Q. I’ve heard the word dystopia used a lot lately. Is it contagious?
A. Just to clarify, you want to know about dystopia, not dattopia, right? Some people get them mixed up.
Q. What the heck is dattopia?
A. And, see, that’s why I wanted to clarify. Because I am the dystopia guy. I know dystopia like zealots know zel. The dattopia guy is someone else. In fact it’s a woman. I’ve heard she’s mean and wears leather pants.
Q. Wow, I’d like to meet her sometime. But I do want to know more about dystopia.
A. Okay. The first thing you need to know: all of your topias—your dyses and your dats—come from the word Utopia.
A. Utopia, not y-o-u topia. The U comes from the nickname for a character from Roman mythology called Ulysses Hoo. His friends called him U for short and today he is remembered as the father of the chocolate soda.
Q. Are you making this up?
A. Oh no. These are all hard facts straight from my mind. Anyway, topia is another word from ancient times, specifically when Greeks went around naked. Sometimes in the cool, cool, cool of the evening they developed a condition called topia—known today as goose bumps. The word topia became corrupted over the centuries into tapioca, a pudding with bumps in it. So, literally, utopia means “U Hoo! Tapioca!”
Q. And dystopia means…
A. It’s from the Greek word “Dys” which has two closely related meanings. The first is “Dys be wrong, Zorba.” The other is “We’ll have none of that bumpy pudding crap here.” Thus, dystopia essentially means “You can’t have your tapioca and eat it.” Today, of course, it has come to mean a society where tapioca is a mortal sin.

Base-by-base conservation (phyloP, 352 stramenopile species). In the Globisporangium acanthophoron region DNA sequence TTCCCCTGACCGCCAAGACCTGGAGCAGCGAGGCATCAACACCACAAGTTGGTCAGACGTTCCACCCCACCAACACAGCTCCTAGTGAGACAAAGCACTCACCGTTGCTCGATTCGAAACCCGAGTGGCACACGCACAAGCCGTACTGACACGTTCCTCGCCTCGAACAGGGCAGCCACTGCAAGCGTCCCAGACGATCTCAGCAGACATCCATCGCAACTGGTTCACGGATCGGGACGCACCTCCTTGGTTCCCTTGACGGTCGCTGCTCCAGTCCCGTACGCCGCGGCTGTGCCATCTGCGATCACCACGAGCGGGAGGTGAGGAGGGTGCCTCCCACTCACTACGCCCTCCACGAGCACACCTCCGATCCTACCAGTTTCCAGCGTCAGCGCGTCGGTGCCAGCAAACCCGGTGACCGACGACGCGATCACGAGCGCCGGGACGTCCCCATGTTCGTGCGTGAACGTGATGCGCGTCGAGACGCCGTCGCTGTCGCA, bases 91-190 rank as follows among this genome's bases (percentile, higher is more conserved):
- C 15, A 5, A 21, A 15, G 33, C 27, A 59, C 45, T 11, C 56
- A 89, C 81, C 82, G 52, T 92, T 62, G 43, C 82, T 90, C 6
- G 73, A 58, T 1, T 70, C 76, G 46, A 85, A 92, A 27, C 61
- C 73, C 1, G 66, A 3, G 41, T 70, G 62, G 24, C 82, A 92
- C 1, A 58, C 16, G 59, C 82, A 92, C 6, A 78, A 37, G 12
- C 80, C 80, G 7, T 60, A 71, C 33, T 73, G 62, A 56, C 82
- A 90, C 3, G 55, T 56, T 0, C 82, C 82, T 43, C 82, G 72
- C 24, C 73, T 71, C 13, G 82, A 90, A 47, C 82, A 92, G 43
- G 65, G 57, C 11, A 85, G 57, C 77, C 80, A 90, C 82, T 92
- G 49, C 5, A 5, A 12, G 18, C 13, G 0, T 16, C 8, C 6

Q. I don’t think they even make tapioca anymore.
A. Because it’s a mortal sin.
Q. So what you’re saying is that I am currently living in a dystopian society.
A. What’s your zip code?
A. Let’s see. That’s Arthur, North Dakota. Oh yes, dystopia up the yingo.
Q. What about 58008? I have a brother who lives there.
A. Hmm. Barney, North Dakota. No tapioca sightings there.
Q. Yeah, Barney is strictly a custard man. What about 58052? My uncle lives there.
A. That would be Leonard, North Dakota. They have an ordnance. Strangers, upon entering town, must check their tapioca with the blacksmith who flattens all bumps.
Q. So what you’re saying is North Dakota is a tapioca-free state and therefore a dystopian society.
A. Not exactly. As you well know they really don’t have what you’d call society in North Dakota. They don’t even have a tuxedo rental shop and you can’t buy white gloves without a license. They have mostly farmers, car dealers and crop dusters.
Q. Don’t forget the Dakota wall industry.
A. What’s a Dakota wall?
Q. It’s the same as a concrete Jersey wall only these come with wallpaper and crown molding.
A. Gosh, look at the time.
Q. One more zip code. 58015. A girl I dated in high school lives there.
A. Uh oh. Christine, North Dakota.
Q. Christine! That’s her. Um, why uh oh?
A. Christine not only boasts one of the largest tapioca eating populations in the country, it’s a hotbed of tapioca smuggling. What Nogales, Arizona is to cocaine running, Christine, North Dakota is to tapioca.
Q. Definitely not a dystopia.
A. The exact opposite: it’s your classic dattopia.
Q. Is dat a Greek word?
A. Dat is not a Greek word. Dat is believed to be part of da call sign between da smugglers and da dealers. If da smuggler doesn’t hear da correct response to his “Who dat?” he drops his tapioca and runs.
Q. Who dat?
A. Who dat who say who dat?
Q. Dat be me.
A. And dat be dattopia.
©Patrick A. McGuire and A Hint of Light 2013, all rights reserved